Plot the impulse response of the FIR highpass filter. The zeroth order coefficient is delayed by 19 samples, which is equal to the group delay of the filter. The FIR highpass filter is a causal FIR filter

fvtool(FIRHPF,'Analysis','impulse')

Plot the impulse response of the IIR highpass filter.

fvtool(IIRHPF,'Analysis','impulse')

Plot the magnitude and phase response of the FIR highpass filter.

fvtool(FIRHPF,'Analysis','freq')

Plot the magnitude and phase response of the IIR highpass filter.

fvtool(IIRHPF,'Analysis','freq')

Calculate the cost of implementing the FIR highpass filter.

cost(FIRHPF)
ans = 

  struct with fields:

                  NumCoefficients: 39
                        NumStates: 38
    MultiplicationsPerInputSample: 39
          AdditionsPerInputSample: 38

Calculate the cost of implementing the IIR highpass filter. The IIR filter is more efficient to implement than its FIR counterpart.

cost(IIRHPF)
ans = 

  struct with fields:

                  NumCoefficients: 18
                        NumStates: 14
    MultiplicationsPerInputSample: 18
          AdditionsPerInputSample: 14

Calculate the group delay of the FIR highpass filter.

grpdelay(FIRHPF)

Calculate the group delay of the IIR highpass filter. The FIR filter has a constant group delay (linear phase) while its IIR counterpart does not.

grpdelay(IIRHPF)

Note: This example runs only in R2016b or later. If you are using an earlier release, replace each call to the function with the equivalent step syntax. For example, myObject(x) becomes step(myObject,x).

Set up the IIR highpass filter. The sampling rate of the white Gaussian noise is 44,100 Hz. The passband frequency of the filter is 12 kHz, the stopband frequency is 8 kHz, the passband ripple is 0.1 dB, and the stopband attenuation is 80 dB.

Fs = 44.1e3;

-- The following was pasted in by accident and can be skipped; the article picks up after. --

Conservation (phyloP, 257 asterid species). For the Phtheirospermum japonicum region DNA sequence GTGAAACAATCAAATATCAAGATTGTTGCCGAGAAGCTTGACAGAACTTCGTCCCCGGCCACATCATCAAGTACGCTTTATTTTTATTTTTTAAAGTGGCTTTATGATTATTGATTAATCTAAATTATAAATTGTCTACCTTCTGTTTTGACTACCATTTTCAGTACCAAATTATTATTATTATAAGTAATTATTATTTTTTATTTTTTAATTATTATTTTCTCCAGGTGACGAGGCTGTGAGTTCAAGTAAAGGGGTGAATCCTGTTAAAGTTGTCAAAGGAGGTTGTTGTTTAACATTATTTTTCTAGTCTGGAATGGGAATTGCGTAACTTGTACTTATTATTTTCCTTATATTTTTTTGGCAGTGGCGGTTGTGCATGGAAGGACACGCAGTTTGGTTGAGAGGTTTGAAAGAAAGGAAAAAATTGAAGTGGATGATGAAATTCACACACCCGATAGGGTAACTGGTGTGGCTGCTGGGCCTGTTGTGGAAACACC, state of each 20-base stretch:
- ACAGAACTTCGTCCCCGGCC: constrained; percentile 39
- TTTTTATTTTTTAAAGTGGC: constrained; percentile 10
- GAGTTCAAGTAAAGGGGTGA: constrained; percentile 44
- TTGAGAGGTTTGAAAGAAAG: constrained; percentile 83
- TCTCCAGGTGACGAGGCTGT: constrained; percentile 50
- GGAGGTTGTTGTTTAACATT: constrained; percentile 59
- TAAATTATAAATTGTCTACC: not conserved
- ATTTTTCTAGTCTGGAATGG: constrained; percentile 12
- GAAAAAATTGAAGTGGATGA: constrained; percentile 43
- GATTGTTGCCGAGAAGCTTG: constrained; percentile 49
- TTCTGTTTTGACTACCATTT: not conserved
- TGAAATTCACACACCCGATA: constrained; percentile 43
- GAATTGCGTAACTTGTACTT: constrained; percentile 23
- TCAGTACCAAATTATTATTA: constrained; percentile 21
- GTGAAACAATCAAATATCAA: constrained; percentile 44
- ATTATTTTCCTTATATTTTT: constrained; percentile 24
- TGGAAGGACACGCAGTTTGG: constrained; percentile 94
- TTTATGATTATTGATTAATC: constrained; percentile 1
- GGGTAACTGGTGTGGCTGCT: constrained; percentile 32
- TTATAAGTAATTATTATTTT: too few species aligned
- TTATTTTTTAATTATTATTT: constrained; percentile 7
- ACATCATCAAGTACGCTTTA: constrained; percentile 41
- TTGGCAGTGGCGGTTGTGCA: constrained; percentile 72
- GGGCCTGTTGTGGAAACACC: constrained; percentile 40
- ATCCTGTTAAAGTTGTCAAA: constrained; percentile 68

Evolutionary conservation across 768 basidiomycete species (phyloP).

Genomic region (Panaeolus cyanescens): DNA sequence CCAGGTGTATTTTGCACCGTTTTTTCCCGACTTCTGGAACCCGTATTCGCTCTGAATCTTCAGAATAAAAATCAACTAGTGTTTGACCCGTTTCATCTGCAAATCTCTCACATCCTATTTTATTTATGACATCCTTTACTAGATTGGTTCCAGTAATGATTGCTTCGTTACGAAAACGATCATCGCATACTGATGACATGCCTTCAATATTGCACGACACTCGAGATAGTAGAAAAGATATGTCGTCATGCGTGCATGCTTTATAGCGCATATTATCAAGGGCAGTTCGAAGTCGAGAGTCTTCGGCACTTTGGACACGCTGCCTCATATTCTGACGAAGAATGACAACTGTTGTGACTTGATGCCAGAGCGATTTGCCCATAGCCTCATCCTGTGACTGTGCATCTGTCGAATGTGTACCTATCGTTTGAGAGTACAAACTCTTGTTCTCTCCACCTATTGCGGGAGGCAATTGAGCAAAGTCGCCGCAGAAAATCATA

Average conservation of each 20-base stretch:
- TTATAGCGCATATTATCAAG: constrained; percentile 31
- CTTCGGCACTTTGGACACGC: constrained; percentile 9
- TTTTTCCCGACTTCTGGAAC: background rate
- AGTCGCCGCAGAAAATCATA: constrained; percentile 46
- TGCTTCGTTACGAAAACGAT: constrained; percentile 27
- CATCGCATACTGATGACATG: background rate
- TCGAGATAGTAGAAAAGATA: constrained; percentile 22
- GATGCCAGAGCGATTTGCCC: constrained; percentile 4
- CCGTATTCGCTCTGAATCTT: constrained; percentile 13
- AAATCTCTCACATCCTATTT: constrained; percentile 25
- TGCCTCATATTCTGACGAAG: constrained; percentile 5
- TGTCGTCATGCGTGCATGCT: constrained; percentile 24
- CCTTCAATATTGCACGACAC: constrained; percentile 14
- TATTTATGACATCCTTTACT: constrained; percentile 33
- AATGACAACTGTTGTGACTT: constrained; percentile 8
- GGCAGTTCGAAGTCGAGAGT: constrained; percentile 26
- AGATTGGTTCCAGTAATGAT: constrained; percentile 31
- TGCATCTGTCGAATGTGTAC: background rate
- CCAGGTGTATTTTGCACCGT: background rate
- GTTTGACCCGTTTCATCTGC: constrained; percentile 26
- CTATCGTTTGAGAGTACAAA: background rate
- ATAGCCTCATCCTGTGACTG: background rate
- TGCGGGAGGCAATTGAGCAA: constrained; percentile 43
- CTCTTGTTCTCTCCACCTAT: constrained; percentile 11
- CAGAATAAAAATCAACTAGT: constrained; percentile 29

filtertype = 'IIR';
Fpass = 12e3;
Fstop = 8e3;
Rp = 0.1;
Astop = 80;
hpf = dsp.HighpassFilter('SampleRate',Fs,...
                             'FilterType',filtertype,...
                             'PassbandFrequency',Fpass,...
                             'StopbandFrequency',Fstop,...
                             'PassbandRipple',Rp,...
                             'StopbandAttenuation',Astop);

View the magnitude response of the highpass filter.

fvtool(hpf)

Create a spectrum analyzer object.

sa = dsp.SpectrumAnalyzer('SampleRate',44.1e3,...
    'PlotAsTwoSidedSpectrum',false,'ShowLegend',true,'YLimits',...
           [-150 30],...
           'Title',...
           'Input Signal and Output Signal of IIR Highpass Filter');
sa.ChannelNames = {'Input','Output'};

Filter the white Gaussian noisy input signal. View the input and output signals using the spectrum analyzer.

for k = 1:100
    Input = randn(1024,1);
    Output = hpf(Input);
    sa([Input,Output]);
end

Supported Data Types

ArgumentSupported Data Types

Input

  • Double-precision floating point

  • Single-precision floating point

  • Fixed point

Output

  • Double-precision floating point

  • Single-precision floating point

  • Fixed point

Algorithms

expand all

References

[1] Shpak, D.J., and A. Antoniou. "A generalized Remez method for the design of FIR digital filters." IEEE® Transactions on Circuits and Systems. Vol. 37, Issue 2, Feb. 1990, pp. 161–174.

[2] Selesnick, I.W., and C. S. Burrus. "Exchange algorithms that complement the Parks-McClellan algorithm for linear-phase FIR filter design." IEEE Transactions on Circuits and Systems. Vol. 44, Issue 2, Feb. 1997, pp. 137–143.

Extended Capabilities

Introduced in R2015a

Was this topic helpful?